For those who profess Christ forgiveness emerges out of their heart as they intimately engage in the hope found in the everlasting God.  God and the things of God are the anchor and the inspiration of their life.  Their life and their hope rest secure as they walk humbly with their God as written in Micah 6:8.  Recent discourses on identity inclusive of the political, economic, racial, gender, sexual and scientific rhetoric remind me that walking humbly with our God, in a blessed state of forgiveness is not so popular in a world of materialism which looks within itself for hope believing that the ability to overcome the deeper more substantial ills of society rests in the latest technological trinket inclusive of weapons of personal, communal and mass distraction, or illicit drugs will somehow fill a void or sooth the pain within.  Indeed this is a fool’s errand.  The fool says there is no God.   In this sense they believe that God, if there is a God, bears no consequence and in this sense has no bearing regarding issues of a population of people in severe emotional, mental and spiritual pain, in need of real and sustainable sustenance, considered by some as a yearning for a year of Jubilee, and a time of blessed forgiveness.  This is a challenge for the fool as they see forgiveness as an admission of weakness and a denial of certain profit.  Yet for those in love with God forgiveness is life and this more abundantly.  Psalm 14:1-7 has a lot to say about the fool.  It reads


1 The fool has said in his heart,
“There is no God.”
They are corrupt,
They have done abominable works,
There is none who does good.

2 The Lord looks down from heaven upon the children of men,
To see if there are any who understand, who seek God.
3 They have all turned aside,

They have together become corrupt;
There is none who does good,

No, not one.
4 Have all the workers of iniquity no knowledge******

Who eat up my people as they eat bread,
And do not call on the Lord?

5 There they are in great fear,
For God is with the generation of the righteous.

6 You shame the counsel of the poor,
But the Lord is his refuge.

7 Oh that the salvation of Israel would come out of Zion!
When the Lord brings back the captivity of His people,
Let Jacob rejoice and Israel be glad.

Pope Francis, the Vicar of Christ, considered the voice of God by many in the Catholic Church, and received as a breath of fresh air by some in the Christian religious community beyond the Catholic Church, recently released a papal encyclical or a papal letter on the climate crisis and the economic system that has led to our present environmental crisis.  He has also been speaking out regarding issues of forgiveness, this in regard to the participation of the Church in the brutal colonization of South America.  He has been roundly criticized, even taken to task regarding his comments particularly on the economy and the global climate crisis by many in his own Church and by secular authority.   Pope Francis blames climate change on apathy, political shortsightedness and a pursuit of profits.  He calls climate change one of the principal challenges facing humanity today.    His encyclical intimated that our present state of affairs is a crisis of the soul, making more evident an economic system morally bankrupt.  Of course his encyclical incurred the rhetorical wrath of the capitalist, environmental skeptics, conservatives, less progressive voices and right wing political pundits and candidates running for president.  I remember listening to National Public Radio and hearing a staunch capitalist cry in frustration about the Pope, and the Church seeking to address the issues that impact the poor, the homeless and those of a lesser state.   The response reminded me that God, at least in the mind of the capitalist, has no voice.  Fools have no use for God as capitalism is the great savior and protector of humanity.   Surely we live in foolish and even dangerous times indeed.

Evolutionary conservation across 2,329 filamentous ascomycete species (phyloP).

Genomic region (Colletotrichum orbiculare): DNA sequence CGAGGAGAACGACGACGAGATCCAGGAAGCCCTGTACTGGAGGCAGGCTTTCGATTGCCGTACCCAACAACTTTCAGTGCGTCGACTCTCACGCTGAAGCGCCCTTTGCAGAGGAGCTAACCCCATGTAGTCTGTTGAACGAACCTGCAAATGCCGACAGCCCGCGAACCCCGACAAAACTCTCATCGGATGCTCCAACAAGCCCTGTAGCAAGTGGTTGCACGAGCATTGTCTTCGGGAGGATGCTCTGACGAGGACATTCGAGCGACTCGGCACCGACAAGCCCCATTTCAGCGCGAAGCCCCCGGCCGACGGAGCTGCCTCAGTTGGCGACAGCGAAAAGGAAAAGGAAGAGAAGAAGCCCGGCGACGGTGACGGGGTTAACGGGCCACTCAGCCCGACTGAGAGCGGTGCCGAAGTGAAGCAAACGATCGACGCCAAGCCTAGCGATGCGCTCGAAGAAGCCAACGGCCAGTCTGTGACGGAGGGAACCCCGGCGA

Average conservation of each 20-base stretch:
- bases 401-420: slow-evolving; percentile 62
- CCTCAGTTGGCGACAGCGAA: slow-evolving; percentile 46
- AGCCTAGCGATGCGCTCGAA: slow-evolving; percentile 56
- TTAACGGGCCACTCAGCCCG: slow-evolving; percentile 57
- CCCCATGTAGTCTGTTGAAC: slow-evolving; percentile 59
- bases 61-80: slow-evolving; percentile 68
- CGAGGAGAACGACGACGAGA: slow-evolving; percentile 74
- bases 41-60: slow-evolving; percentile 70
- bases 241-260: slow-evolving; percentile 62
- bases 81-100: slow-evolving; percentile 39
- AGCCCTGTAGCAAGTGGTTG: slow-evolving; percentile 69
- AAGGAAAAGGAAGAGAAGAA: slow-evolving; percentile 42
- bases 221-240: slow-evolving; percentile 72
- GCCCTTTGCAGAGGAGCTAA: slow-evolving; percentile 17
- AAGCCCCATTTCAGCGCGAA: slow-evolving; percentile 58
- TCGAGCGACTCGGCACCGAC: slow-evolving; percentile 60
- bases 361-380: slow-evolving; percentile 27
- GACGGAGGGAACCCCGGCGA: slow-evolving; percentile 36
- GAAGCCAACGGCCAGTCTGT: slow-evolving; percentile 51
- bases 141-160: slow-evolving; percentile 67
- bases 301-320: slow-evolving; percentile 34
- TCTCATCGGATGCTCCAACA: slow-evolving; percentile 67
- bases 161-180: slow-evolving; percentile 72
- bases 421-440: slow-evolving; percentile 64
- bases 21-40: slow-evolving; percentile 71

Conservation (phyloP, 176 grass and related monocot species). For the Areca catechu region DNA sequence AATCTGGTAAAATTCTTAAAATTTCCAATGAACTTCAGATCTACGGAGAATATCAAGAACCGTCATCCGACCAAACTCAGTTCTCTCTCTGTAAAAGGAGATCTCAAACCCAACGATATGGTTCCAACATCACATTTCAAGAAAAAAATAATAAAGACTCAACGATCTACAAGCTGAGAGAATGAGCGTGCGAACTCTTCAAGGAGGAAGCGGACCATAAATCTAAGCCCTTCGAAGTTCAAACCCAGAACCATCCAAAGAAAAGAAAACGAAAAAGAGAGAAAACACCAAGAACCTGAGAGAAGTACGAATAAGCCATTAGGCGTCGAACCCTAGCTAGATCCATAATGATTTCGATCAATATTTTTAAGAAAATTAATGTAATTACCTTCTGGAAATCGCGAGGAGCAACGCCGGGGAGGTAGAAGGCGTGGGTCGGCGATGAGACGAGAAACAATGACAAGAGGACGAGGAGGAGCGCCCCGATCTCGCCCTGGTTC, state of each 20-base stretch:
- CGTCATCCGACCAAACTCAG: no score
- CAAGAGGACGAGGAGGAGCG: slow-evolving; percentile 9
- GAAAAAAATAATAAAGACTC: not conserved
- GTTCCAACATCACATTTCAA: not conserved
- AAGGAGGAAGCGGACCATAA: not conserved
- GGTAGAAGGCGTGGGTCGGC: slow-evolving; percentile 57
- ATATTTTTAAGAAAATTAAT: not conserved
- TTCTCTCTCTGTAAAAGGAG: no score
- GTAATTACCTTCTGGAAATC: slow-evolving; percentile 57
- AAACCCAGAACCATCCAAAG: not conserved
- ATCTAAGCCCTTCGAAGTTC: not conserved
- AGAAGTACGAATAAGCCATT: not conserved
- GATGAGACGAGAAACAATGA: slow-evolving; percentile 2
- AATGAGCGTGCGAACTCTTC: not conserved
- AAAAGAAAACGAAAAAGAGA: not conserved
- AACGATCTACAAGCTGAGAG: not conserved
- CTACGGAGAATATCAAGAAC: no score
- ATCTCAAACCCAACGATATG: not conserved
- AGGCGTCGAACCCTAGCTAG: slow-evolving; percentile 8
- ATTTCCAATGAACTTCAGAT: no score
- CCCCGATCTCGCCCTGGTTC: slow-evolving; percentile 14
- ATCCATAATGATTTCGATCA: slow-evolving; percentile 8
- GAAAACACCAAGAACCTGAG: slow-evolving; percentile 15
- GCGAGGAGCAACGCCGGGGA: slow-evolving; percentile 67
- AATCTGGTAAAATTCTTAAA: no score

Times that Try the Soul of Humanity 

In a sermon given at Detroit's Second Baptist Church (28 February 1954) Rev. Dr. Martin Luther King, Jr. made the following statement, “The great problem facing modern man is that the means by which we live have outdistanced the spiritual ends for which we live. So we find ourselves caught in a messed-up world. The problem is with man himself and man's soul. We haven't learned how to be just and honest and kind and true and loving. And that is the basis of our problem. The real problem is that through our scientific genius we've made of the world a neighborhood, but through our moral and spiritual genius we've failed to make of it a brotherhood.”   Rev. Dr. Martin Luther King, Jr., 28 February 1954

 The words of Rev. Dr. Martin Luther King, Jr. are timeless.  They remain as relevant today as they were back in 1954.  His words present a particular truth that is difficult to deny in the face of a nation where banks are privileged and untouchable at the expense of its people, and where Wall Street has more bearing and credibility that the person on the street or the earth herself.   In light of these sobering realities we should gladly desire to gain spiritual strength, to strengthen the human soul and thus begin to know and to comprehend the fullness of God in Jesus Christ.  This is a journey within straining towards the inner sanctum of divine-human interaction.  It is a desire of head and heart, to know the fullness of God and to experience the breadth, width, height and depth of a love which releases forgiveness for ourselves and others.